Static electricity

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9 comments

  • Avatar
    David Lopez

    Hi, I think that static electricity will do the same thing to your beard as it does to your hair, nothing. And since a beard's hair is normally thicker than head's hair I don't think it will even move it. 

    I don't think you have to worry about that, and you can always use some beard oil to keep it neat and remove some of the static.

    At least that's what I think :)

  • Avatar
    Alberto

    Hi Quentin,

    When positive and negative charges are imbalanced in an object, you have static electricity.
    When you are in a dry environment you are more likely to experience hair raising or static "shock", that's just extra electrons transferring from an object to another.

    When you have "electric" hair it means they haven't released their extra charge yet and they are repelling each other.
    You can try solving the problem by keeping your hair/beard properly moisturized. Try "coating" your hair with some product to lock-in the moisture (for ex. oil/balm). 

    I think it's not static electricity that is bad for your beard but it's the condition of your beard (+ weather) which allows static electricity to manifest.

  • Avatar
    Quentin

    Hi Alberto,

    Thank you for your answer, but the problem is that I already put beard oil on my beard, wash it once a week and put conditioner, so I don't really know what I can do.

    I'll try my best and hoping it will be enough.

  • Avatar
    Alberto

    Yeah, that was only a theory... sorry it didn't work for you!

     

  • Avatar
    Curtis Stahl

    What kind of comb/brush are you using? When I use the cheap pressed plastic combs I get mad static. I recently picked up a nice Kent comb. So far I haven't had static problems with the Kent comb. I also heard that using wooden combs help with static.  I've got one of those in the mail arriving soon.  I can report back if needed.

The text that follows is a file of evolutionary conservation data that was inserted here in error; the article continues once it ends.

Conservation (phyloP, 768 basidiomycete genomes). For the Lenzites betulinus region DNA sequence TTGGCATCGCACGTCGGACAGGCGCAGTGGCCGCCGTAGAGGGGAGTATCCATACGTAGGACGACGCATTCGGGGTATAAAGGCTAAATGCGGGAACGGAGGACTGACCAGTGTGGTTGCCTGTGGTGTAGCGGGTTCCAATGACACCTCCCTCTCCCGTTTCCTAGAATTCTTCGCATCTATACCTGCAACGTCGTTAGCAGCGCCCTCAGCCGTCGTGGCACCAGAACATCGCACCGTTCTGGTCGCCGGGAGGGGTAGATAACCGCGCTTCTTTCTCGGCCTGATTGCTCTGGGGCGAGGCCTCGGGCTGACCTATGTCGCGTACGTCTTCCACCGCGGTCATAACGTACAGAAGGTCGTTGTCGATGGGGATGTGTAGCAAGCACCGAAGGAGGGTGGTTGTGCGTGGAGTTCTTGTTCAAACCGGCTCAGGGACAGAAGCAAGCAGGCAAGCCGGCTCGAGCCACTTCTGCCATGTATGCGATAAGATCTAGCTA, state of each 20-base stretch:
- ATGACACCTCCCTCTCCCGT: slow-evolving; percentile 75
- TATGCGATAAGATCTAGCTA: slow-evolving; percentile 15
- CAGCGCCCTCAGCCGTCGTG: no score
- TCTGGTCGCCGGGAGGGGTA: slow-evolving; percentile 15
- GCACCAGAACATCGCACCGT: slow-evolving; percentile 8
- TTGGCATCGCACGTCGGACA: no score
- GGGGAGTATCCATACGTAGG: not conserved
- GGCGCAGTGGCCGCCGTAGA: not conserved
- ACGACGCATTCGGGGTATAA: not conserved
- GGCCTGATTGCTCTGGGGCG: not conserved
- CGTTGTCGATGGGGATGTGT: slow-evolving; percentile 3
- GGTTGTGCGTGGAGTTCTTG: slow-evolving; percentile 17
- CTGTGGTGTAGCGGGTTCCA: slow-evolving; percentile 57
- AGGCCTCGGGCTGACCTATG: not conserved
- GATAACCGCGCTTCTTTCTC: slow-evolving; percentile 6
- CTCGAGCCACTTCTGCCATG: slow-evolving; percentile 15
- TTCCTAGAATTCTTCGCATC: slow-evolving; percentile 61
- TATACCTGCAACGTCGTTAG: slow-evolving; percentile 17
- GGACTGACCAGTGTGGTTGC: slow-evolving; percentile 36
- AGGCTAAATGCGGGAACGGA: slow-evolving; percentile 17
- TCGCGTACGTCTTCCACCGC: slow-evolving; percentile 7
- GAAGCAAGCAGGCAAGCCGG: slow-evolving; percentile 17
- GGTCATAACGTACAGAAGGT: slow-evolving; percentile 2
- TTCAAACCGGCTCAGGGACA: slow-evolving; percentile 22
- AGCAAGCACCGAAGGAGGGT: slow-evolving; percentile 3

• Avatar
    Quentin

    I also bought a Kent comb recently, the 16T, it's really awesome but unfortunately even if it reduce the static, I notice that I still have some static.

    I will be really happy if you could make me a report back.

    Thanks for all your help.

  • Avatar
    Spiritkub

    Some people naturally build up static electricity...especially if they live in a dry climate. You can try discharging some of it before you comb. Just touch a metal surface and wait for the *pop*. I use my towel rack next to the sink. It can sting a little and it doesn't get rid of all of it, but it does help.

    Spiritkub....

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    Curtis Stahl

    Quentin, reporting back to you. I received my wooden comb. Unfortunately I am not really noticing any difference I'm regards to static. Maybe it's the comb I bought, but honestly I prefer the Kent comb.

  • Avatar
    Quentin

    Thank you curtis, your report was helpful because I was asking myself if wooden comb was better, but I'll continue to use my kent comb.

    I'll continue to test techniques to reduce static. And thank to all of you for your answer.

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